Just like that – To Hearst and Back


After I got my PPL, there were many a time when I would show up at the airport for a quick flight early in the morning before heading out to work or in the evening for a sunset flight. Living in a small campus town, close to the airport made this sort of thing easy.

Just an hour or so, flying along the coast, first heading west, then turning north, swinging around the Morro Rock, peering at the waves, the beach goers, the surfers and the rising or setting sun, following the coast up north towards the Hearst Castle.

Looping around Hearst Castle. Swinging by Piedras Blancas, before heading back south. Through San Simeon Bay, back over Morro Beach, and continuing south to Avila Beach, Pismo Beach and Oceano before heading back home.

What a fantastic flight, just like that!

Repost: Avalon Airport in the Sky


“A Mediterranean resort off the coast of Southern California”

Now that my Instrument training was finally over, I was ready for new adventures. The past few months had been hectic and nerve racking. Instrument training is very demanding and I am glad that, it is finally behind me. Browsing through “Fun places to fly in California” I thought I may as well start with the first airport listed there, which happened to be Avalon. I have wanted to fly to Avalon for sometime now. I had been under the misapprehension that I needed some kind of checkout prior to attempting to fly there. As it turned out, the flying club I rented from had no such restriction.

So it happened, that my friend Michelle and I set out from SBP airport one fine September morning. Low clouds and fog had laced the morning skies over SBP rendering the airspace IFR but this was not a cause of concern for me. The weather south was already clear all the way to Catalina island. By the time we set out at 10 am though, the fog had already lifted denying me an opportunity to depart in actual IFR. The skies were clear, which meant another perfect day for flying. The plan was to shoot my first GPS approach at Avalon in the 2004 C-172 I was flying, which contained MFD, autopilot and all the latest shebang. It was only the second time I was flying the aircraft and I had never flown a GPS approach before, but Michelle was there to help me through.

Continue to read here.

Note: A version of this appeared on Forbes Wheels Up here.

 

 

Repost: An Encounter with Gliding


“Memories of my very first flight!”

When Les asked me if I wanted to go flying that weekend, of course I jumped at the chance. Having never been in the air in a small plane, I was excited and exhilarated at the prospect of being airborne.

After all, wasn’t this my dream?

To fly, to soar, and reach for the stars? Little did I think of thermals, lift and drag.

Continue to read here

Intro Flight


Celebrating 20  years

 

Sifting through my logbook, I noticed something I hadn’t realized previously.

The very first entry in my logbook was recorded on 8/19/1998. Under the remarks the instructor had noted “INTRO FLT”.  The recorded time was a mere 0.7 hours. Over the next  few weeks I flew three more flights for a total of 4.1 hours.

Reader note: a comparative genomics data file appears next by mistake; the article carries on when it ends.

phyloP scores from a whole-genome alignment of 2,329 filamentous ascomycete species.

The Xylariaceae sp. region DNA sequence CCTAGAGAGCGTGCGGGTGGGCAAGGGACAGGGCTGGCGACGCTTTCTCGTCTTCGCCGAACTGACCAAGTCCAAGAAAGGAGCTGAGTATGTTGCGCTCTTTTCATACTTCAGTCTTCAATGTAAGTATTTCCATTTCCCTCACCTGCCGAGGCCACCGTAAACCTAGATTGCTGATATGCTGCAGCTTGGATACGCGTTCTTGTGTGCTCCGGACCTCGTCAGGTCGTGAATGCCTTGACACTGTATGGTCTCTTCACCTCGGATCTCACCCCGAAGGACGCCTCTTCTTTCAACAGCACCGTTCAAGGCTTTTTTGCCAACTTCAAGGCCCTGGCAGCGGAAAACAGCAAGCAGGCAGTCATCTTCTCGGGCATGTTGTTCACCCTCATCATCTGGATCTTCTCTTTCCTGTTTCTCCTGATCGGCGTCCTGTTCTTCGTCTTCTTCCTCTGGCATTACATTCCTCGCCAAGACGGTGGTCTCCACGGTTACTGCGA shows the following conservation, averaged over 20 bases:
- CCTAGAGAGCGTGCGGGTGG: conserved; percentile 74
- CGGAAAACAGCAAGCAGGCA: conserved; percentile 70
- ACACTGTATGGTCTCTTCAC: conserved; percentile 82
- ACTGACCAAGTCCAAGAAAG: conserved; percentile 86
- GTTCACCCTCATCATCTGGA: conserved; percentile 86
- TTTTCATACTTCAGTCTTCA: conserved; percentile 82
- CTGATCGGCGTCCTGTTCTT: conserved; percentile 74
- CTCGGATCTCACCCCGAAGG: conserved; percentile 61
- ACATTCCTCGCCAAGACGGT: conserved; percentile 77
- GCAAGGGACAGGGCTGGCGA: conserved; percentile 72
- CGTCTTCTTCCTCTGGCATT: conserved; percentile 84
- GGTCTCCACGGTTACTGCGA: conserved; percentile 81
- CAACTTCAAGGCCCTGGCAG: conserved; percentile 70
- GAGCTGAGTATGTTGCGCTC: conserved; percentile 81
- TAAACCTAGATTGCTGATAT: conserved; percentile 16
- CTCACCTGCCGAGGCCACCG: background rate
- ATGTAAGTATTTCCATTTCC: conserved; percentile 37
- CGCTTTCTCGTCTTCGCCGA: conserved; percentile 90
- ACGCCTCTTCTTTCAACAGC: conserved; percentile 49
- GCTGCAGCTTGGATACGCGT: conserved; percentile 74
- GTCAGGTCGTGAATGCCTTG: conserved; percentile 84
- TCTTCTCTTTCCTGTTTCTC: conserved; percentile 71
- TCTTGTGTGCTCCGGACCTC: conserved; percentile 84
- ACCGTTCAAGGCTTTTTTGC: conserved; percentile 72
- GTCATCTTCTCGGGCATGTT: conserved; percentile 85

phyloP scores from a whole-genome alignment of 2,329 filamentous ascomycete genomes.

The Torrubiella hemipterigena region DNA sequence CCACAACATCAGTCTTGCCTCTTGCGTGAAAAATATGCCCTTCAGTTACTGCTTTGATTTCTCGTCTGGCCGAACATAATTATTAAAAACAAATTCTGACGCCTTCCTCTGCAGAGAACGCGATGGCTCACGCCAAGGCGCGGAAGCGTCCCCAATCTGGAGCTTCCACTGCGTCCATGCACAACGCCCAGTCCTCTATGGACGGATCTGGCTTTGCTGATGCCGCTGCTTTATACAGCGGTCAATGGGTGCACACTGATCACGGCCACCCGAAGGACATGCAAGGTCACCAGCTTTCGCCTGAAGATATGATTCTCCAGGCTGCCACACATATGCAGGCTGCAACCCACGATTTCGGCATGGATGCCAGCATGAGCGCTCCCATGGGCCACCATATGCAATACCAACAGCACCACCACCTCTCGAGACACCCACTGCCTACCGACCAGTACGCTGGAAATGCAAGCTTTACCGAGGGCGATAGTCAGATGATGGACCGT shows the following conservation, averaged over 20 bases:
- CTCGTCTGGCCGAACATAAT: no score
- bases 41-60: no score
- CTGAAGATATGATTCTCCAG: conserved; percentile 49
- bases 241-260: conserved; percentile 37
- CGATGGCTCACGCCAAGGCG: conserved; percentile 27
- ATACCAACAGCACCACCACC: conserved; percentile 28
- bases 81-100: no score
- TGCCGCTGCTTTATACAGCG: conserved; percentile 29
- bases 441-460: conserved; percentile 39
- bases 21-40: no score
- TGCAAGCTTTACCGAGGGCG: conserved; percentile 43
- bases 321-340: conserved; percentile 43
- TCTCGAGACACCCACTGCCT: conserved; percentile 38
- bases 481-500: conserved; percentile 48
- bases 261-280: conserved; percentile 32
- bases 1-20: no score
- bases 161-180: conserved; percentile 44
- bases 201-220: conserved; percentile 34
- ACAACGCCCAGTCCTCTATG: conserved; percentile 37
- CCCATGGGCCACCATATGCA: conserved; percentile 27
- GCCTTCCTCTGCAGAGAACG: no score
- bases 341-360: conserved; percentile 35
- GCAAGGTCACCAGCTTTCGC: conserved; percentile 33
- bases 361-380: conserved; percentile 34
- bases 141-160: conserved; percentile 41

After a hiatus of almost two years, I returned with greater determination for what I consider really my first flight lesson towards my private pilot license (PPL) on, you guessed it, 8/19/2000.

And today happens to be 8/19/2020.  Quite a coincidence!

 

Repost: From Palms to Pines


“A first time racer’s personal account”

“You have to go down to 350 feet for the flyby,” I reminded gently. “I am not going any lower“, pat came the response while Grace stayed steady at 400 feet. “We’ll be disqualified if we are not at or below 200 feet for the flyby,” I said a trifle forcefully.

craterlake

It was a beautiful, pleasant day. The heat wave we were expecting hadn’t caught up with us yet. Earlier in the morning, fog over Santa Monica had cleared rapidly, affording us an early departure on our first leg to Merced. With luggage stowed in baggage compartment, cooler with ample water in the rear seat and neck strap comfortably around our shoulders to keep us cool from the heat, we had set off from Santa Monica with anticipation for the race ahead. This was the first time I was participating in an air race, but for Grace this was old hat, as she had flown the year before.

Skirting past the Van Nuys and Burbank airspace, we sped towards the Gorman Pass. Having scouted the area the previous day, we had no trouble finding the pass. Staying as low as terrain permitted, we raced through the pass and headed towards Merced which was the checkpoint for our first flyby. Once past the Gorman Pass, the terrain flattened out and all that lay ahead were green fields, haze and beckoning skies. The haze layer hung steadfast over the surface washing the fields below with gentle whitish hue. Staying high enough to avoid the airspace below and slightly above the haze layer, we made it to Merced in good time for lunch. The first flyby at Merced called for a pass at 350 feet MSL at full throttle over the adjacent taxiway. Grace finally acceded after realizing that the elevation of the airport was 156 feet and we nudged closer to 350 feet and sped down the taxiway at 110 knots. I could feel the rush inside me as my heartbeat quickened. This was racing indeed!

Continue to read here.